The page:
According to documents obtained by the Phoenix and interviews done with prisoners, problems between convicts and OCCC officers have escalated in the midst of what appears to be chronic institutional dysfunction. Visits from top lawmakers including Governor Deval Patrick have failed to stem what activists allege is systemic abuse of black and Latino prisoners, who comprise 54 percent of the center's population. Among the allegations: officers intentionally disrespect such religious and cultural items as Korans; concerted efforts are made to suppress educational opportunities for minority prisoners; and physical and institutional retribution is carried out against convicts who file grievances. A group of black prisoners at OCCC who organize as the African Heritage Coalition (AHC) say they have been especially targeted. Internal reports show that this past winter officers cancelled a long-planned Kwanzaa celebration on false premises; inmate advocates perceive this as a dangerous symbolic gesture.
This all comes at a time when tensions between officers and administrators are particularly high due to department-wide overcrowding, and when severe financial restraints are causing further problems. For the first quarter of 2010, the Mass DOC operated at 141 percent of its designated capacity, exceeding the intended average daily statewide population by more than 3000 prisoners. OCCC currently holds about 755 convicts — nearly 300 more than the facility was designed for. In 2009, the state could not afford to pay Bridgewater an annual $187,000 prison mitigation payment that the town uses to protect itself in the event of a jailbreak. In July, the Massachusetts Correction Officers Federated Union (MCOFU) sued the DOC for overcrowding, alleging that the department is illegally and irresponsibly double-bunking convicts at the Souza-Baranowski Correctional Center in Shirley. The case was dismissed because the union could not prove administrative guilt, but overcrowding at commonwealth facilities remains an ongoing worry: it's the rare issue that officers and progressive prison abolitionists mostly agree on.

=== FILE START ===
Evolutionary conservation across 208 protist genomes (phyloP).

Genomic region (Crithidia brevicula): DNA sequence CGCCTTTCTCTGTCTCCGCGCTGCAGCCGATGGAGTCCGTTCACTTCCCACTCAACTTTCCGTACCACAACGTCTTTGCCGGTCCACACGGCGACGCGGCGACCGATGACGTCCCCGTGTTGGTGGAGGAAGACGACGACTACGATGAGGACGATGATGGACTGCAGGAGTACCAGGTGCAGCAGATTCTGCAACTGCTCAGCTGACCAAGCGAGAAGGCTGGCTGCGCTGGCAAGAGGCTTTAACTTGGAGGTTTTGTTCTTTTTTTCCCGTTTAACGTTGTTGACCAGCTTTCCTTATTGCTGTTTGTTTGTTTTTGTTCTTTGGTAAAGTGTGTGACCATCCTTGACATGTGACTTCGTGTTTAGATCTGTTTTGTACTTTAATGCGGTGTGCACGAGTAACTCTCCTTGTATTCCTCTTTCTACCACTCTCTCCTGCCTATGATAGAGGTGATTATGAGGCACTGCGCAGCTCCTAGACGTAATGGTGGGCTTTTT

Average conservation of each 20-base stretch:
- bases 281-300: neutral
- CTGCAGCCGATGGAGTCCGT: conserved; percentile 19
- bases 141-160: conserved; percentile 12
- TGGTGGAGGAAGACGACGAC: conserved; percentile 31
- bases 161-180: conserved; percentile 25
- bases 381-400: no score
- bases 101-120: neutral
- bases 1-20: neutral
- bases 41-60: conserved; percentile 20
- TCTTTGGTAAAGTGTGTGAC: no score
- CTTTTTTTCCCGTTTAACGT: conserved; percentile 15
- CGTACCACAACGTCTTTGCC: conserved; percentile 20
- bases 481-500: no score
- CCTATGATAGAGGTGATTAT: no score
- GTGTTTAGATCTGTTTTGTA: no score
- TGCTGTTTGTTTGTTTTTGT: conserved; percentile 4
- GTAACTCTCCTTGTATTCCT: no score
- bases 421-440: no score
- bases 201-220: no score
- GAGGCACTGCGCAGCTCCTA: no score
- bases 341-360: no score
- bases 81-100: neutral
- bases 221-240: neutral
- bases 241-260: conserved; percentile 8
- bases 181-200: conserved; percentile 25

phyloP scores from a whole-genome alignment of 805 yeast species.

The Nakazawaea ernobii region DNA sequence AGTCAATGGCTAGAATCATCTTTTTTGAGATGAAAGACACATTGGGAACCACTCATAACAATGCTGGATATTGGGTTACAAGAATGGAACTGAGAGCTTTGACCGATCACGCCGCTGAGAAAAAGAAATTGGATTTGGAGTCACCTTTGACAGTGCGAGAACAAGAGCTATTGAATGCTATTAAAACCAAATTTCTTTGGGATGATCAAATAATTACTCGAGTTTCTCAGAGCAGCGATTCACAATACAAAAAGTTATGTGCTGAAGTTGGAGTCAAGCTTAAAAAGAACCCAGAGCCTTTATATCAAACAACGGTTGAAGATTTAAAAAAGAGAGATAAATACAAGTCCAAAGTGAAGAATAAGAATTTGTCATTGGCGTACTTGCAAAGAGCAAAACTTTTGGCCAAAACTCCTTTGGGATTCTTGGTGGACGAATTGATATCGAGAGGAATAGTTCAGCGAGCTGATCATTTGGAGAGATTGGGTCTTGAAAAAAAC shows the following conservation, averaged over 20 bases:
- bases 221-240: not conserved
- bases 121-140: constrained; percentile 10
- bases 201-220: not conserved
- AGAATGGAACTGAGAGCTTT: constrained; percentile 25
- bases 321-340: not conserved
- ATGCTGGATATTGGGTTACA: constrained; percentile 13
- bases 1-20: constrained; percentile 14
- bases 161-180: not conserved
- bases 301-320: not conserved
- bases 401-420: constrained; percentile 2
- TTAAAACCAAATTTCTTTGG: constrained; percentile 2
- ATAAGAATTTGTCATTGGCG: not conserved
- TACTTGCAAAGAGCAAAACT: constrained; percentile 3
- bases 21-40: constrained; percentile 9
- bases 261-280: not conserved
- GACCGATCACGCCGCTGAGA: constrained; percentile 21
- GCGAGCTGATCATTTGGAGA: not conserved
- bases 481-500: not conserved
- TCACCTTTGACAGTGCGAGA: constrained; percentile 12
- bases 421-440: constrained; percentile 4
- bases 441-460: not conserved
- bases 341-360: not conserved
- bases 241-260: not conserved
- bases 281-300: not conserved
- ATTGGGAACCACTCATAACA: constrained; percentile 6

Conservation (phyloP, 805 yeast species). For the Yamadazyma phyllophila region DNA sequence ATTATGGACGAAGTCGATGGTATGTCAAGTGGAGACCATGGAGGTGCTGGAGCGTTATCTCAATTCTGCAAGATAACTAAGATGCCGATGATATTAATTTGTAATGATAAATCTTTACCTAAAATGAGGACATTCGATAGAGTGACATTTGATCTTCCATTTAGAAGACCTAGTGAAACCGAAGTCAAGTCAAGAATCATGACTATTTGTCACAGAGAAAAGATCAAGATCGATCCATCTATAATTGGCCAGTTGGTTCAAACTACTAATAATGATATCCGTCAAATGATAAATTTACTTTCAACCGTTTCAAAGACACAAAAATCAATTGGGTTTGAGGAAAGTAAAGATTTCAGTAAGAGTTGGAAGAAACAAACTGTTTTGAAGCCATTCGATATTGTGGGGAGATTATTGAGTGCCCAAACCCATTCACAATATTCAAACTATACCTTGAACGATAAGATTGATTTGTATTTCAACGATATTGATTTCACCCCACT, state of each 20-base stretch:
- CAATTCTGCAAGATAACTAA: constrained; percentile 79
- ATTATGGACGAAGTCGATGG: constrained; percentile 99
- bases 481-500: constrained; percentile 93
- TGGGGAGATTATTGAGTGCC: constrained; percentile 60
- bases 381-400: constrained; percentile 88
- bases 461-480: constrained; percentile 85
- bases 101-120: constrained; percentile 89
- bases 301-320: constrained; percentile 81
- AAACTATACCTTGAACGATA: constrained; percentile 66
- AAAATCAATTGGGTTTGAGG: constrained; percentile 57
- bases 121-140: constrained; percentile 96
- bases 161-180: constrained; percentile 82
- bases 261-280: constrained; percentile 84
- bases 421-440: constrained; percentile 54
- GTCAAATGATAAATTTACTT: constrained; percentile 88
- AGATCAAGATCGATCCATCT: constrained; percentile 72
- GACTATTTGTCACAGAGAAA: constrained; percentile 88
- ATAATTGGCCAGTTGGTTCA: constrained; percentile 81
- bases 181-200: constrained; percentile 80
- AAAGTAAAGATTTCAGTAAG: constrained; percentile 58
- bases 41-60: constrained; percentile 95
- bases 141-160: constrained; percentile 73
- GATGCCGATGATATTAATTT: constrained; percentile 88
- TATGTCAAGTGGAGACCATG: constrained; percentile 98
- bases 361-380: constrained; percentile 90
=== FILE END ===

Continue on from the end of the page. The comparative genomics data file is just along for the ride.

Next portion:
Past and current inmates, former administrators, officers, and numerous reformers say that OCCC conditions will only worsen, as the Mass DOC is in the process of transferring the state's most psychotic patient-prisoners to Bridgewater. That transition, begun in 2008, is intended as a cost-cutting measure, since concentrating special-needs convicts in one prison would allow the department to close costly psychological wards in penitentiaries statewide. In theory, human-rights crusaders, including those at the Massachusetts Statewide Harm Reduction Coalition, would support a plan to house mentally ill patients in a central institution. But they are concerned that, considering a slew of recent episodes, OCCC is not prepared for such an adjustment. As proof they point to the two suicides that have already taken place there this year — one of which occurred inside a mental-health unit.
"It does not appear that the facility is prepared to become a mental-health prison," says Walker, of PLS, who "has received a very high volume of complaints about OCCC staff who do not have the training of temperament to work with these challenging prisoners.
"The misery level for mentally ill prisoners at OCCC," she adds, "is very high right now."
Even before the DOC began transferring its most unglued convicts there, observers say OCCC was already, in many ways, the most out-of-control prison in all of Massachusetts.